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World
Junior Tidbits

…American Coaches … Ivy Prospects … Sweeper

Global Gallery, August
1, 2005

Martin Bronstein, writes this month from Herentals,
Belgium near Antwerp.

© 2005 All rights
reserved.
all photos© 2005, Debra Tessier


THE WORLD’S ALL HERE

For a world women’s junior championship, a lot of senior people
turned up in Herentals, Belgium. The USA team seemed to attract a lot
of names. Mark Allen, naturally was there as National junior coach but
then so was Natalie Grainger in her role as assistant coach. Then suddenly
there was Chris Walker and Paul Johnson. Chris is now the US national
senior team coach and was there to add his experience during the team
tournament. He was also keeping an eye on Amanda Siebert, the number three
in the US team. Mum and Dad Siebert were also on hand to keep an eye on
their very slim daughter (I bet she never gets hit with the ball). Chris
coaches the Siebert clan back in the States.

Liz
Irving appeared to keep an eye on the emerging talent but kept the closest
watch on Joshna Chinappa who goes to Amsterdam every so often to get the
benefits of Liz’s wise coaching.

Liz’s
has also coached Vanessa Atkinson and Nicol David who are surely destined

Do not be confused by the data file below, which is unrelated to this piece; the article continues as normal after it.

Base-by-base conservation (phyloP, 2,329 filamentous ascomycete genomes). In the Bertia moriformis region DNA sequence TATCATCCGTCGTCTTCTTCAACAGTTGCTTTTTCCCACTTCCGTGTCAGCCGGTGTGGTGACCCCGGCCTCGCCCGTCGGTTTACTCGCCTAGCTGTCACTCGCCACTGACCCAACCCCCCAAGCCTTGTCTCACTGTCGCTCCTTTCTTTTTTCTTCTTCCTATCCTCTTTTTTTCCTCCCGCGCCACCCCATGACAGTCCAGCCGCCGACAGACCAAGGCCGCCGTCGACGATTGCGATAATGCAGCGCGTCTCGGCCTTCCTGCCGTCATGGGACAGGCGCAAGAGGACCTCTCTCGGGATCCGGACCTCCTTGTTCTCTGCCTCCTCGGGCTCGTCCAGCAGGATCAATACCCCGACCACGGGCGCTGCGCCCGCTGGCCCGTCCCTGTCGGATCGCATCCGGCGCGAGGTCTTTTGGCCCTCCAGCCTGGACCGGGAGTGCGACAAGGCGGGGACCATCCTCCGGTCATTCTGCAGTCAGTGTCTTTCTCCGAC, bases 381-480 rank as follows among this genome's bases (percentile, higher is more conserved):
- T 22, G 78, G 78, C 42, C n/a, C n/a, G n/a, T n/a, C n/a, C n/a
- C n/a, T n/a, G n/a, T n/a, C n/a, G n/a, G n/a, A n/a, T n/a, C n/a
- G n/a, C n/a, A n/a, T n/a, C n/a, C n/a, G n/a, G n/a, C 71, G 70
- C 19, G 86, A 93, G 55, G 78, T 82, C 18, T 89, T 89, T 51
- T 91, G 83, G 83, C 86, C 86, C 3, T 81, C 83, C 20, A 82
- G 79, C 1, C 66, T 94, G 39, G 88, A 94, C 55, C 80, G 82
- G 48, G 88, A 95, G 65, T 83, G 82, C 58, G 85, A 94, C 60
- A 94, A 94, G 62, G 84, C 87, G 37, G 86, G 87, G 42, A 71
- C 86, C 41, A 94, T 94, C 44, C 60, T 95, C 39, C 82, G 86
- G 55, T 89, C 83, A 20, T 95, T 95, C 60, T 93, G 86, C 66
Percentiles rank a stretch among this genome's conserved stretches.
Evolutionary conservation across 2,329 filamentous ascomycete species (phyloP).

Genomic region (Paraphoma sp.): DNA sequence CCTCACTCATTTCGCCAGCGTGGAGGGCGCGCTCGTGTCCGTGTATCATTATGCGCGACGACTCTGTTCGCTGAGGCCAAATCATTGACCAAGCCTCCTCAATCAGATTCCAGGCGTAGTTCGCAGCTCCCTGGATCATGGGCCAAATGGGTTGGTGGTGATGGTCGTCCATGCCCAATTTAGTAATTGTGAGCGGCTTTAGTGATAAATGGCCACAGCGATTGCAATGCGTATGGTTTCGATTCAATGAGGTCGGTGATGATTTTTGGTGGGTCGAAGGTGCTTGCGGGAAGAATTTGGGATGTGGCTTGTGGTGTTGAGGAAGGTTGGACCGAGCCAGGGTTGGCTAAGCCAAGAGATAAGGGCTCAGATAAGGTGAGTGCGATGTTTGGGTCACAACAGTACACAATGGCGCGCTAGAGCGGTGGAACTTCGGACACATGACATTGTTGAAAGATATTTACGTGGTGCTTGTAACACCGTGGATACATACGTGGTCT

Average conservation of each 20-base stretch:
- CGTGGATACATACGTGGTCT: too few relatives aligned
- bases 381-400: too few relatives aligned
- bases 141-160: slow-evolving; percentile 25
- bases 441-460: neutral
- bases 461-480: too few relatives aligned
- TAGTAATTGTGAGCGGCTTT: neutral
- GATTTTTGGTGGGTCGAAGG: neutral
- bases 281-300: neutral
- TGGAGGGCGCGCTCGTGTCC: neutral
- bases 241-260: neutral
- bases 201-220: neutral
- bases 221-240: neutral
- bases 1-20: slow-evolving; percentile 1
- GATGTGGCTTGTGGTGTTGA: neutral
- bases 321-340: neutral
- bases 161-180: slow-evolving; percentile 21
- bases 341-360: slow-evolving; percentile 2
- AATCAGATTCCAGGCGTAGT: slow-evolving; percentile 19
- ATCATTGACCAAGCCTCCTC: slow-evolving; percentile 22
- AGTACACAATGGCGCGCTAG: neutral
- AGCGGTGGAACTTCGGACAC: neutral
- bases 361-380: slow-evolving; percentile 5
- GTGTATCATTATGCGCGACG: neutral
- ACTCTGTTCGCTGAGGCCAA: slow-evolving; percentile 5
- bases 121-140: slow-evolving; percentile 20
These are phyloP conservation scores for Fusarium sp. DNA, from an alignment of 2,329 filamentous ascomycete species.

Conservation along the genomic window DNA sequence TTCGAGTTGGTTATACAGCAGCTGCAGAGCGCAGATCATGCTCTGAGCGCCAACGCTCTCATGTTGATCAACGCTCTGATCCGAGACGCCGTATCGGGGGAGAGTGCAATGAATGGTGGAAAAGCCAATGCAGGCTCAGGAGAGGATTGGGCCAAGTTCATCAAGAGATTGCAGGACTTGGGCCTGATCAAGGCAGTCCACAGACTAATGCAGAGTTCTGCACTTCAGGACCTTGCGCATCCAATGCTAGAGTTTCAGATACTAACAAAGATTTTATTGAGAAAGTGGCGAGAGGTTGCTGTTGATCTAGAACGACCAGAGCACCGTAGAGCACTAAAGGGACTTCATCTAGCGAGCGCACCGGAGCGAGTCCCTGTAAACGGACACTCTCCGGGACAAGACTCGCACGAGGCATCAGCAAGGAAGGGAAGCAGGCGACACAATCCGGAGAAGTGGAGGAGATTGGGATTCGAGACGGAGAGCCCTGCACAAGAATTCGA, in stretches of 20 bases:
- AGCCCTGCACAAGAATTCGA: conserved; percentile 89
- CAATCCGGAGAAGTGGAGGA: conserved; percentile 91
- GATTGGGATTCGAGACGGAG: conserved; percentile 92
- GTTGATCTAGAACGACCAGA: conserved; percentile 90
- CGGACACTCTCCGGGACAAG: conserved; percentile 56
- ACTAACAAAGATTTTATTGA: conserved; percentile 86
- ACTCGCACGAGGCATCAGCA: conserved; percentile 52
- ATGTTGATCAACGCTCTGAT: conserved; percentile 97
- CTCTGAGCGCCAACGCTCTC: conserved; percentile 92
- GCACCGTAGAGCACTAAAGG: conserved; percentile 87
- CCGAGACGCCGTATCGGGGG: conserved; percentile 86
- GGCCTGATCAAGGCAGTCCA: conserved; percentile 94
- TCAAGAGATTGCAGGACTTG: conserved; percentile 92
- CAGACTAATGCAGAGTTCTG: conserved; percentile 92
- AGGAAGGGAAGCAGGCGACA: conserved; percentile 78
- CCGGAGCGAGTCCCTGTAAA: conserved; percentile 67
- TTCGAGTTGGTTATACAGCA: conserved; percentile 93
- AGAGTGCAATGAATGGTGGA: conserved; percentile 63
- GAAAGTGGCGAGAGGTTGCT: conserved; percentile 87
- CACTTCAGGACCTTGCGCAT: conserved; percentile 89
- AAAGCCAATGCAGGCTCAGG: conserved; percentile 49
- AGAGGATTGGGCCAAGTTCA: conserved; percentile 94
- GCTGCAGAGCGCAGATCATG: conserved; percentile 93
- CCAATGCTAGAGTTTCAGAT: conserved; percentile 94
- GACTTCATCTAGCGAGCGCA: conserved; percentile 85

to take over the top two WISPA spots. Is Liz the next Neil Harvey? Will
the squash world’s young contenders all want a piece of that obviously
very effective advice? You can bet on it.

And
then Baj appeared -known officially as Satinder Bajwa, Harvard coach and
SuperSeries Final supremo. He has also had a hand in the development of
Chinappa as future senior champion. He was scouting around for new talent
for his Harvard squad and was particularly interested in two of Britain’s
leading juniors.

He
won’t however, be getting Joshna on his team. Mrs, Chinappa, Joshna’s
very beautiful mother, told me that although offers of an Ivy League education
have been made, Joshna has said very firmly that education is not her
thing and she wants simply to concentrate on squash.

And
then there was Jack Wyant new coach at Penn U who was also on a scouting
trip,. The new Ivy league’s squads could be interesting reading
over the next 13 months.

DARK
MUTTERINGS AT THE OLYMPICS

Following on from my pieces on the International Olympic Committee and
their appalling screwup regarding the inclusion of squash and karate after
baseball and softball were thrown out, an Australian newspaper came up
with their own conspiracy theory. It goes like this: there was an anti-USA
bloc vote caused by the Iraq war. Some countries wanted to punish the
States so they voted out those two American sports, baseball and softball.
The pro US bloc then retaliated by failing to give squash the 60 percent
vote needed for inclusion in 2012 Games.

SQUASHTALK
NOT OPEN TO CENSORSHIP

Two days after my editorial rant (The Five Ring Circus) appeared on Squashtalk,
Ron Beck got a request from the WSF that the piece be removed from the
site because it would offend the IOC and because there was a chance that
another vote could be held in the future.

Ron
quite rightly did not remove it. What is wrong with the WSF? The IOC has
never been swayed by journalistic opinion, has never taken notice of one
word written by a journalist, so why should they take the slightest bit